Prairie Memories by Gary Heintz: The Rest of the Story |

Prairie Memories by Gary Heintz: The Rest of the Story

There is a plaque in front of the Hughes County Courthouse that talks about the first and only hanging that occurred in Hughes County back in 1885. The sign gives very general details. This, as Paul Harvey used to say, is “The Rest of The Story.”

James Bell and Forest Small were two of the first lawyers/real estate agents in Harrold, and because of the growth of the area, were kept busy with land transactions. Bell was apparently a bit shifty, and was involved with some shady land deals as well as being accused of attacking a women who refused his advances, threatening her with a hatchet. Small had defended James Bell in court, and now was suing him for his services. A court date was scheduled in Blunt in December, 1884. Bell and an acquaintance started for Blunt in a buggy, and Small followed them horseback. About half way to Blunt, Bell and Small stopped to talk, trying to settle their differences. At some point, Bell struck Small with a hatchet, killing him. Bell and his traveling companion took the body several miles north, just into Sully County, burying it in a shallow grave they dug into a frozen plowed field. Bell had his companion take Small’s horse to Pierre and sell it, then leave the area, traveling to Bismarck, North Dakota. Bell was able to shift suspicion of his crooked land deals to Small, using Small’s disappearance as evidence of his guilt. Small’s father didn’t believe any of the accusations and enlisted the help of the newly elected county sheriff to investigate. They soon found out that the day Small disappeared Bell had someone with him, and the sheriff tracked his companion down. It didn’t take long and he told the sheriff everything about the murder of Small. He and Bell ended up in the county jail in Pierre, at the same site as the present day court house.

When the people of Harrold heard the details of the murder, they wanted justice immediately. A group of ten to twelve businessmen set out for Pierre, instructing the local telegraph operator to stop sending or receiving telegrams that night in an attempt to keep an element of secrecy in their journey. They rode the train to Blunt, then traveled by buggy and horseback into Pierre, arriving close to midnight. They overpowered the guard at the jail and drug Bell outside, putting a noose around his neck and running the other end of the rope over the top rung of a ladder they had propped against the flag pole in the courthouse yard, then pulling Bell off his feet, hanged him. About that time the sheriff, having been alerted to the lynching, came up the hill from Pierre’s main street in time to see the group of men run off in the direction of where the St. Charles Hotel now stands. The sheriff cut the rope, dropping Bell to the ground. He was still breathing but soon died. There was another coil of rope on the ground and the sheriff surmised they had intended to hang Bell’s companion too.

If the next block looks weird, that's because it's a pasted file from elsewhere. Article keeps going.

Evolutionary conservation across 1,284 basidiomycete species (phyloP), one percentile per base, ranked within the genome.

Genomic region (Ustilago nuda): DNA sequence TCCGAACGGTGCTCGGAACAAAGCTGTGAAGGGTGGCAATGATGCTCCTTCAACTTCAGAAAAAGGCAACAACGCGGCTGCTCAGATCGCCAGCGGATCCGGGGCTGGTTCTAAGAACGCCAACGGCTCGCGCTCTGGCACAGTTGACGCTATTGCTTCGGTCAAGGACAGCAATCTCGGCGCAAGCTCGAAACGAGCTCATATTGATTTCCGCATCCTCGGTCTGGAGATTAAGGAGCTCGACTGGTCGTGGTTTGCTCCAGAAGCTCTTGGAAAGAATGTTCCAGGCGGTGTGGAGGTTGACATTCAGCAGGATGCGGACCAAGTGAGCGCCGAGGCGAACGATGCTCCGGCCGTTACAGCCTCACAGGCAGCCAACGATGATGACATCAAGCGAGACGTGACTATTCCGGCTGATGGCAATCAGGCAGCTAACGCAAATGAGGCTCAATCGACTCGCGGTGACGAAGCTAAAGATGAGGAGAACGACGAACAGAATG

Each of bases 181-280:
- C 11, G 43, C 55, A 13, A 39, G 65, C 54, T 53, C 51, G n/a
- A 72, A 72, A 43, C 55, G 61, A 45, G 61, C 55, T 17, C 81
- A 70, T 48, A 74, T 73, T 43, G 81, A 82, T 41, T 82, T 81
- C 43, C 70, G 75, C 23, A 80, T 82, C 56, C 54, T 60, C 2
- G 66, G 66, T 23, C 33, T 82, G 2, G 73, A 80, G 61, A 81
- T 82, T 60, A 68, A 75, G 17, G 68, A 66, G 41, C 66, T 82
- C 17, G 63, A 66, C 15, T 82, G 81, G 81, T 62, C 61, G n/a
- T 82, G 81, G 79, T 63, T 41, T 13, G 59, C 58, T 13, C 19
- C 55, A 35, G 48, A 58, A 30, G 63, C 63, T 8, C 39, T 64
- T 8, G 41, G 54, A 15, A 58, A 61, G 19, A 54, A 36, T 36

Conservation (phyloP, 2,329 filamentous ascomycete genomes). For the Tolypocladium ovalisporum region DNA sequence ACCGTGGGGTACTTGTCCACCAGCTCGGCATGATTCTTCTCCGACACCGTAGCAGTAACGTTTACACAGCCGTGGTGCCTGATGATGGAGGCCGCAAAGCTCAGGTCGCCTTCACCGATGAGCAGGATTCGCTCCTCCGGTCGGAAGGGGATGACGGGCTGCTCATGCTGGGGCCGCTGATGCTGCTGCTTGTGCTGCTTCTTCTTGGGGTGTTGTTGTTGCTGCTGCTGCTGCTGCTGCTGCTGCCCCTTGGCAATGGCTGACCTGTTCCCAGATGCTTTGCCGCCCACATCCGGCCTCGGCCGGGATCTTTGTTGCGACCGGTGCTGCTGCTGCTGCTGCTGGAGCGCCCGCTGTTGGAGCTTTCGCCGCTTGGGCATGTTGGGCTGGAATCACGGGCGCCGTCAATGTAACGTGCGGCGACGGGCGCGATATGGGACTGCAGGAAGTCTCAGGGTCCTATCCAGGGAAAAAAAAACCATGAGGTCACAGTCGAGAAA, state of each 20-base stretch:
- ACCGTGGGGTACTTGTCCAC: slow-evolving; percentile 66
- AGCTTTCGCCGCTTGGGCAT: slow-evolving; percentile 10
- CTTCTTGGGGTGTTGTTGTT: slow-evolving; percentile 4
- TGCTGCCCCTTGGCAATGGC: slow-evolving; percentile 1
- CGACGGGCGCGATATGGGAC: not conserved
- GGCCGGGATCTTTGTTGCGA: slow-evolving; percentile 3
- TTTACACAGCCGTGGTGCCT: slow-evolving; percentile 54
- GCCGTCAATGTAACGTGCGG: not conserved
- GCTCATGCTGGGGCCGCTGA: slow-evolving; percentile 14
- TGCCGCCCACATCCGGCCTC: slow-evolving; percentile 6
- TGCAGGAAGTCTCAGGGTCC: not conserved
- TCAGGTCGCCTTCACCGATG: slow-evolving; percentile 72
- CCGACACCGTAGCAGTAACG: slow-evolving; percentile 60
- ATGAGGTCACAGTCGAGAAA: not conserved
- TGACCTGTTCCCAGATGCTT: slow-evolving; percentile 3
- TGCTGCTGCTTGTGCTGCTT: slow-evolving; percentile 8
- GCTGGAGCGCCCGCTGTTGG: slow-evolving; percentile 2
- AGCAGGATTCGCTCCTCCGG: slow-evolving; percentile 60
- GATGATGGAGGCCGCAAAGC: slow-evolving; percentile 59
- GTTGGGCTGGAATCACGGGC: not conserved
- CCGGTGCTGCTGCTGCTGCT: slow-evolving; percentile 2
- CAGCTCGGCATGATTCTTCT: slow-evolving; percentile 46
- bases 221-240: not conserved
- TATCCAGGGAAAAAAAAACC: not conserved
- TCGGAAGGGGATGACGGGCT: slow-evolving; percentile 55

It was generally known who the men from Harrold were, many of them prominent businessmen from the growing town. There was an inquest with witnesses testifying, but that was as far as it went. The general feeling was that Bell, with so much evidence and testimony stacked against him, was undoubtedly guilty and frankly got what he deserved. There was little remorse for what happened that April night in 1885, it was a taste of frontier justice at a time when the law was still taken into people’s own hands.

This information came from an article written by Charles H. Burke, who was a Justice of the Peace for Hughes County at the time the hanging occurred. The complete article is included in the book “Siding #6,The History of Harrold, 1886-1986.”

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